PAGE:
eARC, 292 pg.
Read: October 11-14, 2019
This is one of those thrillers that within a chapter or three, you know pretty much how things are going to go for the rest of the book. That’s me being descriptive, not evaluating anything. There’s nothing wrong with this type of thriller—the fun is in seeing the author execute what you know (and think you know) is coming, and just what kind of surprise is in store for the ending. It’s like playing Mousetrap—everyone knows what’s going to happen when you start the machine going, it’s still fun to watch (see also almost every functional Rube Goldberg machine).
That said, there was one death/serious injury that I predicted at least three different times in my notes (one “he” was ambiguous, I really need to be more specific) that didn’t happen and another that I fully expected that didn’t materialize. So I’m not saying that Russo didn’t have any tricks up his sleeve—there were more than those, too. It’s just that on the whole, you know what this book is going to give you pretty soon (see also: just about every Jack Reacher novel).
So what is this set up?
Frank Thompson’s wife died pretty recently, and he’s not dealing well with the loss. After holing up by himself for a while, he visits a nephew (Bill) in New Jersey—really, his first social contact after her death. Frank’s getting up in years himself, but he’s doing pretty well, all things considered.
Frank and Bill go to the shooting range one day. While there, someone confronts Frank, claiming they know each other—Frank pleads ignorance (a white lie), but the stranger soon figures out who he is. They knew each other back in Vietnam while part of a special combat unit. The stranger (Jasper) and his friends are convinced that Frank did a bad thing to one of their own back in ‘Nam. Frank wouldn’t argue with them, but they all were involved in doing very bad things (as they were ordered to), he’d add. Besides, that was a lifetime ago, and he, Jasper and the rest of the unit have all moved on to civilian life and put those atrocities behind them.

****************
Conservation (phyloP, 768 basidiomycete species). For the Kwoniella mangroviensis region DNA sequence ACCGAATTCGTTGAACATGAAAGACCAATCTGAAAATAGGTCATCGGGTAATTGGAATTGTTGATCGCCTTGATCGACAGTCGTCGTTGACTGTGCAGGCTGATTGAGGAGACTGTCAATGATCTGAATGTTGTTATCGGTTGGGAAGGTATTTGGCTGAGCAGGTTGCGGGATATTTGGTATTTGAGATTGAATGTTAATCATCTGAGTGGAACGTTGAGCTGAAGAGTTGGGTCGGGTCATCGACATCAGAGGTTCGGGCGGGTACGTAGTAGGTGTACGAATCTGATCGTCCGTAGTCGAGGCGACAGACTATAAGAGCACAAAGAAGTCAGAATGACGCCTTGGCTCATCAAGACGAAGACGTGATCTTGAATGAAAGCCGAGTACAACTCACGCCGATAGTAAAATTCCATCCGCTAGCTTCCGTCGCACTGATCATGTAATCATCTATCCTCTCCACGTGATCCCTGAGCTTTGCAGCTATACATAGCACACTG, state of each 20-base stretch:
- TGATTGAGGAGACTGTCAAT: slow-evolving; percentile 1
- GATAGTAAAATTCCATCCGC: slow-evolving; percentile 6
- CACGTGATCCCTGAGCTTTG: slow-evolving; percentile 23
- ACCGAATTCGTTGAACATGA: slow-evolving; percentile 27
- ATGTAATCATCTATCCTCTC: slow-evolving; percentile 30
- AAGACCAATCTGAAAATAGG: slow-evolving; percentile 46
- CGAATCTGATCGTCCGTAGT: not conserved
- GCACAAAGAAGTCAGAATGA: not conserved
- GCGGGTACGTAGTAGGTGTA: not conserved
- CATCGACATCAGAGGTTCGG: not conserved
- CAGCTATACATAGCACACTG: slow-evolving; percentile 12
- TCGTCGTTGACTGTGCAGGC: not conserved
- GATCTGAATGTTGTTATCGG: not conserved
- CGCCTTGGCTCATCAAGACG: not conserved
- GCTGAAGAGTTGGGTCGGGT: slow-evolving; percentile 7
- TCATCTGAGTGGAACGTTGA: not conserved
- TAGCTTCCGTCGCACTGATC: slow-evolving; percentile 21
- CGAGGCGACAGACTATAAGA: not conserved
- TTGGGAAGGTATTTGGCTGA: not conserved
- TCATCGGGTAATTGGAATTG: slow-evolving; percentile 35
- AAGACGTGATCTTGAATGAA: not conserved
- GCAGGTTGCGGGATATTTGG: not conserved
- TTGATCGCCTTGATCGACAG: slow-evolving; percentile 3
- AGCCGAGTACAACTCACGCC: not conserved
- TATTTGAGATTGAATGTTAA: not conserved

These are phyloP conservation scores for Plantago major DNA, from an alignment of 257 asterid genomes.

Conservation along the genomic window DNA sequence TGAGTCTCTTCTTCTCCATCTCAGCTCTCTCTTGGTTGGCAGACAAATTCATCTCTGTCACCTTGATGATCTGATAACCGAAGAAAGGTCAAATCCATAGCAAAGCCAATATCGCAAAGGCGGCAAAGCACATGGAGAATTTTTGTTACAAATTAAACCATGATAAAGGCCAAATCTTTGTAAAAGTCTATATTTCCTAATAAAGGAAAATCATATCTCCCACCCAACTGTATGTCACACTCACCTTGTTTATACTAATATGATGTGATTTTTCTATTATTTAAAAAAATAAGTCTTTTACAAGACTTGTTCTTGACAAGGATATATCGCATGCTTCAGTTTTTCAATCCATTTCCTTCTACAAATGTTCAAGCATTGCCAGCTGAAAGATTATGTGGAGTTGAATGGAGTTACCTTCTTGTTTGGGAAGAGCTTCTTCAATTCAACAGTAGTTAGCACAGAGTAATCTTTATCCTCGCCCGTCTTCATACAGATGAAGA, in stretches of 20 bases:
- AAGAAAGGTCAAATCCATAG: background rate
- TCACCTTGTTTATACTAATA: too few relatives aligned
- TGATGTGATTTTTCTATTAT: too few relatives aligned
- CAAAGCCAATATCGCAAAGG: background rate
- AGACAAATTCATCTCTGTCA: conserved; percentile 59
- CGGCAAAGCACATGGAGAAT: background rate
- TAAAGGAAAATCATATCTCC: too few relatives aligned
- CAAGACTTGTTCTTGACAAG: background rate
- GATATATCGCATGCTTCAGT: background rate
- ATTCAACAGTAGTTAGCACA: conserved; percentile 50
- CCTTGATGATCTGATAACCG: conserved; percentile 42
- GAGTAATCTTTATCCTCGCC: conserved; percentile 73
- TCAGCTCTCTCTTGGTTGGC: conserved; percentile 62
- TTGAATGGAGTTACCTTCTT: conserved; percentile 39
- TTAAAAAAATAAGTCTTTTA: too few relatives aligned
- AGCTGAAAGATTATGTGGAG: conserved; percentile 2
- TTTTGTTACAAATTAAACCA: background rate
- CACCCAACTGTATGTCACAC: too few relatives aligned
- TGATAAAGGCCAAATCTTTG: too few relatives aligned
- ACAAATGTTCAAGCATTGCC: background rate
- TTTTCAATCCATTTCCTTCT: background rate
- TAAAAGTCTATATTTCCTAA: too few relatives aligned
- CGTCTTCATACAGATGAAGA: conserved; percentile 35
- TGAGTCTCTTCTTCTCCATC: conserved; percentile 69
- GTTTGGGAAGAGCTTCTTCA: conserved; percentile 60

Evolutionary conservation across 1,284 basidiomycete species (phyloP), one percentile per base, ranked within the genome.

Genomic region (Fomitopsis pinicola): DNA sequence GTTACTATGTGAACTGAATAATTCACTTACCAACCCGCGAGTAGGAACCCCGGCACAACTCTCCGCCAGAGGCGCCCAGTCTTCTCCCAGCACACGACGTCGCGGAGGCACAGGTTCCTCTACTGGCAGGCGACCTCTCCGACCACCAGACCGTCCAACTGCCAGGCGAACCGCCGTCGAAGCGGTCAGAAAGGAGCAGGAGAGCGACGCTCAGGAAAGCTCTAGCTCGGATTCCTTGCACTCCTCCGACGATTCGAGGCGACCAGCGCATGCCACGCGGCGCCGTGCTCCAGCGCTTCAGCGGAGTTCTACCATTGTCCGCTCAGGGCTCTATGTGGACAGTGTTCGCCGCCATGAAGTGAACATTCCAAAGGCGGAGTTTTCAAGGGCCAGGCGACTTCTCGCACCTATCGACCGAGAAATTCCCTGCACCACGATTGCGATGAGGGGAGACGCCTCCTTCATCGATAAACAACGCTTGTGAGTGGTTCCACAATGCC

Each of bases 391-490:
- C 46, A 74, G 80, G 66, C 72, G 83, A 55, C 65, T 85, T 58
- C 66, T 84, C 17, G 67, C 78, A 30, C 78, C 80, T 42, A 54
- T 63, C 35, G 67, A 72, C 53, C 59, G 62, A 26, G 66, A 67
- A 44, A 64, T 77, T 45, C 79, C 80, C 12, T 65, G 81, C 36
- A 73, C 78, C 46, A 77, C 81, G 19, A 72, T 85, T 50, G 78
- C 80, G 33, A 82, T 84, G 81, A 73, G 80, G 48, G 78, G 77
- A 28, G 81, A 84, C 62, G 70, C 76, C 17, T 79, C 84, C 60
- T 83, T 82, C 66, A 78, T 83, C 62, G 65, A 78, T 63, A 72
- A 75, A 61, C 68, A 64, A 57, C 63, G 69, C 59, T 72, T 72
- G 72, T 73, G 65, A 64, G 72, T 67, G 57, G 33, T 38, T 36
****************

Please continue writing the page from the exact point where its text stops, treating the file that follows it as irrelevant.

If that were true, this would be a much shorter book. Thankfully for us readers, Jasper and his friends carry a grudge. Two of them—Birdie and Pogo (no, really)—are nearby and available. So after Frank goes home to his house on the outskirts of a small Maine town, the three of them head up to pay him a visit. And it ain’t a social call.
Frank knows that Jasper and others (no idea how many others) are coming, and takes steps to prepare. And then the fecal matter hits the rotary impeller.
That’s a little more long-winded than I’d intended, but I haven’t given too much away. So basically, you’ve got 4 septuagenarians carrying small arsenals in the Maine woods drawing on the training they all received decades ago (one or two of them may have been keeping those skills sharp, but that’s beside the point). None of these guys are in their prime anymore, and more than once I wondered if natural causes would beat an act of violence to the punch (I won’t say if I was right).
Don’t go thinking that this is any kind of comic novel—it’s not Grumpy Old Men III: Locked and Loaded, these are hard men doing violent things. After the trio arrives in Maine, the questions that need to be answered are: how many of these four are going to walk away from this showdown, and what kind of collateral damage will there be?
Not all the characters are as well-rounded as they could be, but they’re all close enough that no one’s going to complain—especially when the action kicks in. You can’t say there are really good guys or bad guys here. Well, that’s not true—there are bad guys and some less-bad guys. No one wears a white hat in this book (at least not those at the center of the action), the hats are all black or dark gray.
This next paragraph contains a spoiler—or something spoiler-adjacent. Feel free to skip it and move on.
There’s a [insert your own Latin-y word here] ex machina element to the last action scene of this novel. I don’t think it was necessary (they almost never are), and a resolution was still possible that would’ve satisfied novels without it. The more that I think about it, what that element means for Frank’s world is pretty disturbing—more than anything else that happened in the book, really. As I write this, it occurs to me that if there’s a sequel, this element is likely going to play a central role, and I’ll retract the last 97 words. Still, I’d have liked to have seen things play out without the ex machina. But that could just be me.
Back to the no-spoiler zone:
This is the kind of thing that should appeal to fans of Gregg Hurwitz, Brad Meltzer, Joseph Finder or others in that vein. The pacing is tight, the action scenes are well-handled, and the tension is real. This is a great way to spend a couple of hours with some good escapist reading. It’s possible (probable?) for Russo to return to the survivors for a sequel—if he does, I’ll be at the front of the line for it.
Disclaimer: I received this eARC from Down & Out Books via NetGalley in exchange for this post—thanks to both for this ride.